Is it time to close your Montana corporation, but you’re not sure where to start the process?
Dissolving a corporation is a lengthy but manageable endeavor. And every state’s procedure looks a bit different. In this guide, we’ll cover the state-specific components of dissolving your Montana corporation. In no time, you’ll be on your way to whatever’s next.
The Basics of Dissolving a Montana Corporation
In general, every dissolution follows the same basic structure, with 5 basic steps. There are, of course, a lot more “nuts and bolts” to the process (read more about them here), but for now, let’s get a bird’s eye view:
- Vote to dissolve the corporation: Corporations are not solo endeavors, and ending them isn’t one individual’s call. First, your board will need to convene and vote on a motion to dissolve the corporation. After that, some corporations will need to have their shareholders vote for the dissolution as well (depending on the corporation’s bylaws).
- File the dissolution paperwork: Once your corporation’s members have decided to dissolve, you’ll reach out to the Montana Secretary of State and fill out the appropriate Articles of Dissolution.
- Fulfill your tax obligations: Your corporation will need to pay any taxes due to the IRS and the Montana Department of Revenue. This can be a multi-step process as you liquidate assets and pay any creditors.
- Cancel licenses and close accounts: If your corporation maintains any licenses or permits, this is the time to cancel them so you aren’t charged renewal fees. You should also close down accounts with vendors and your bank (once your financial affairs are settled).
- Notify your stakeholders: A dissolving corporation must settle any financial debts, liquidate its assets, and distribute the appropriate funds to its shareholders. Stakeholders must be notified so they can lay claim to their share in a timely fashion.
That’s the gist of dissolving a Montana corporation. But before you can truly start the process, you’ll need to answer one important question.
Who’s Dissolving the Montana Corporation?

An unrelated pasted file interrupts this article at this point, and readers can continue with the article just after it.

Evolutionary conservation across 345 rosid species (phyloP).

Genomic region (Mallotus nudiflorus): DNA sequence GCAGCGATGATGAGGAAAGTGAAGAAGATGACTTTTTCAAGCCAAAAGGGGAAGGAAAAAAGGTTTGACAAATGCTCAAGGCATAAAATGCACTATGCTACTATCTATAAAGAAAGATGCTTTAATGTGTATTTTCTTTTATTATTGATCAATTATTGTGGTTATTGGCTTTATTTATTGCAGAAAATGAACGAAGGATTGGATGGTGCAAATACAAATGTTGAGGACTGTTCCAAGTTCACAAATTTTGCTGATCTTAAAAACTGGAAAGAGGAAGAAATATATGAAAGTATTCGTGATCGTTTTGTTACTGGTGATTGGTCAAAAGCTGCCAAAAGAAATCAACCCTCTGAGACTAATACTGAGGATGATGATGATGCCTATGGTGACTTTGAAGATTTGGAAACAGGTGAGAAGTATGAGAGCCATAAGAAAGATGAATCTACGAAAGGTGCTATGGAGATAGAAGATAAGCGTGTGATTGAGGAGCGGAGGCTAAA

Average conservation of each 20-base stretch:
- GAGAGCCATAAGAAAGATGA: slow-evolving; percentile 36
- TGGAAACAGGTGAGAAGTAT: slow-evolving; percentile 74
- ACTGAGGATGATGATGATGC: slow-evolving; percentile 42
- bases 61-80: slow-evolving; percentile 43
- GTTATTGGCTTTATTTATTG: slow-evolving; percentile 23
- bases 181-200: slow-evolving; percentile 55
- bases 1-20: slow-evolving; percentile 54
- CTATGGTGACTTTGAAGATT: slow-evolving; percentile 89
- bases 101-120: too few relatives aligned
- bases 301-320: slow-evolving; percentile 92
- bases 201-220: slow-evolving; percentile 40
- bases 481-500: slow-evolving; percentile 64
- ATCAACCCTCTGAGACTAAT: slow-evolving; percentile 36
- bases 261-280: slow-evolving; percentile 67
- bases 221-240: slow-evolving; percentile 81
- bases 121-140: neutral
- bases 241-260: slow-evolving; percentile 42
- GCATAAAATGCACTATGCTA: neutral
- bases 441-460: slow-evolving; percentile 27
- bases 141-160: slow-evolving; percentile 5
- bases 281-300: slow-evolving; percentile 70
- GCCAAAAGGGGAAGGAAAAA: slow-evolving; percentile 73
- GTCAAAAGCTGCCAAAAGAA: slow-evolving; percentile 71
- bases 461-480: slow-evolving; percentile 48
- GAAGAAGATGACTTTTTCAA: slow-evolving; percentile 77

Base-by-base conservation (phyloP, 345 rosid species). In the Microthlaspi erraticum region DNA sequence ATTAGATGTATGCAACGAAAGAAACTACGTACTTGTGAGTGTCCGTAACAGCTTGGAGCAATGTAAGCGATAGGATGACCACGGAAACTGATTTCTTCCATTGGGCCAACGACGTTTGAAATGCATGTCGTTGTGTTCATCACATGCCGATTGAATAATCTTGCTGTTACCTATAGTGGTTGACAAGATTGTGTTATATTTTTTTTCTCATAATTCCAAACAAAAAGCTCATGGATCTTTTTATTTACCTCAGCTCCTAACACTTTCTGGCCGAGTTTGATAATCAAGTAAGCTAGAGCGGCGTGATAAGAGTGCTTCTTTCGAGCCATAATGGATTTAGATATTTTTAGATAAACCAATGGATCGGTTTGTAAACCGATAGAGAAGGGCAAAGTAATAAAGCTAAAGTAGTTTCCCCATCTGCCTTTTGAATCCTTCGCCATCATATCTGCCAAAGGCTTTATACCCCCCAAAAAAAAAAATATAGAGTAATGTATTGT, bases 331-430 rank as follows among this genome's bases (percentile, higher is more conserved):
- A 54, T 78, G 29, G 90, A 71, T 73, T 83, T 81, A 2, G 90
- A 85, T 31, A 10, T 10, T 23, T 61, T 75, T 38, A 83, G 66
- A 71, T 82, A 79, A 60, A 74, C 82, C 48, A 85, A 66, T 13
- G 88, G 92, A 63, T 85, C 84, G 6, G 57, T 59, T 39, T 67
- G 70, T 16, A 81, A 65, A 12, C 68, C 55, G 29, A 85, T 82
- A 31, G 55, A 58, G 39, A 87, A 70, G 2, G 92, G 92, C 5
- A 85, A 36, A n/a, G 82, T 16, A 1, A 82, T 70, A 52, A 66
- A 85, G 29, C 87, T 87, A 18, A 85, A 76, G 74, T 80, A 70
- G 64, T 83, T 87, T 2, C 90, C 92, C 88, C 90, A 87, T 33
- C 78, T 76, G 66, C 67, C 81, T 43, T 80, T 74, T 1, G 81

Two key groups can dissolve a corporation: the original incorporators and the initial board of directors or the board of directors with shareholder approval. The group initiating the dissolution slightly affects how you file with the Secretary of State. So let’s talk about each.
Dissolving a Montana corporation by the incorporators or initial board of directors
In some cases, a Montana corporation might decide to dissolve before they really get things up and running. More specifically, if the corporation hasn’t issued stock or conducted any business yet, then the incorporators or initial directors will be the ones who vote to dissolve the corporation.
Once the dissolution vote passes, the corporation will need to take the first paperwork step by filing for tax clearance. You’ll apply for it using Form CR-T online. There’s no filing fee for this certificate. In return, you’ll receive a certificate from the Department or Revenue confirming that you’ve paid all your taxes.
Then you can file the Articles of Dissolution for Profit Corporation form from the state’s website, and submitting it will officially dissolve your business. Here’s the information required to complete this form:
- Name of the corporation
- Date the dissolution was authorized
- Who approved the dissolution: incorporators or directors
- Attached tax clearance certificate
- Signature of an authorized officer from the corporation
The tax clearance certificate usually takes 2 weeks for processing. Then you can expect the Articles of Dissolution to be turned around in 10 business days. It costs $15 to submit (and you can get 24-hour turnaround by paying an additional $20).
Dissolving a Montana corporation by the shareholders
In a corporation that has issued shares, the dissolution process looks just a bit different. In most cases, the board votes for a motion to dissolve the corporation. Then that vote is brought before the shareholders for approval.
Once that approval is obtained, the paperwork process very closely mirrors the one mentioned above. A corporation will first need to obtain a tax clearance certificate (free, but roughly 2-week processing). Then the corporation should file the Articles of Dissolution for Profit Corporation. The information included is almost identical, with the exception that the description of the dissolution vote will be longer (and related to the shareholders instead of the directors and incorporators).
The filing fee is still $15 for the Articles of Dissolution. Montana usually processes it within 10 business days.
All told, the paperwork steps for dissolving a corporation are pretty similar; it’s primarily a matter of filling in the proper information on the form.
What About Administrative Dissolutions?
Sometimes, the state of Montana may force a corporation to dissolve against its will. Usually, this happens because a corporation hasn’t filed its annual report, paid its taxes, maintained its registered agent, renewed appropriate licensure, or some other clerical error. A corporation may also be dissolved for any activities that are ruled fraudulent or otherwise harmful to the public.
In most cases, these corporations can be restored and resume business. The process can be quite a hassle, but it is manageable. First, a corporation must resolve whatever issue caused its dissolution. A corporation with defunct annual reports, for example, would need to submit the reports and pay any missing fees (plus late fees).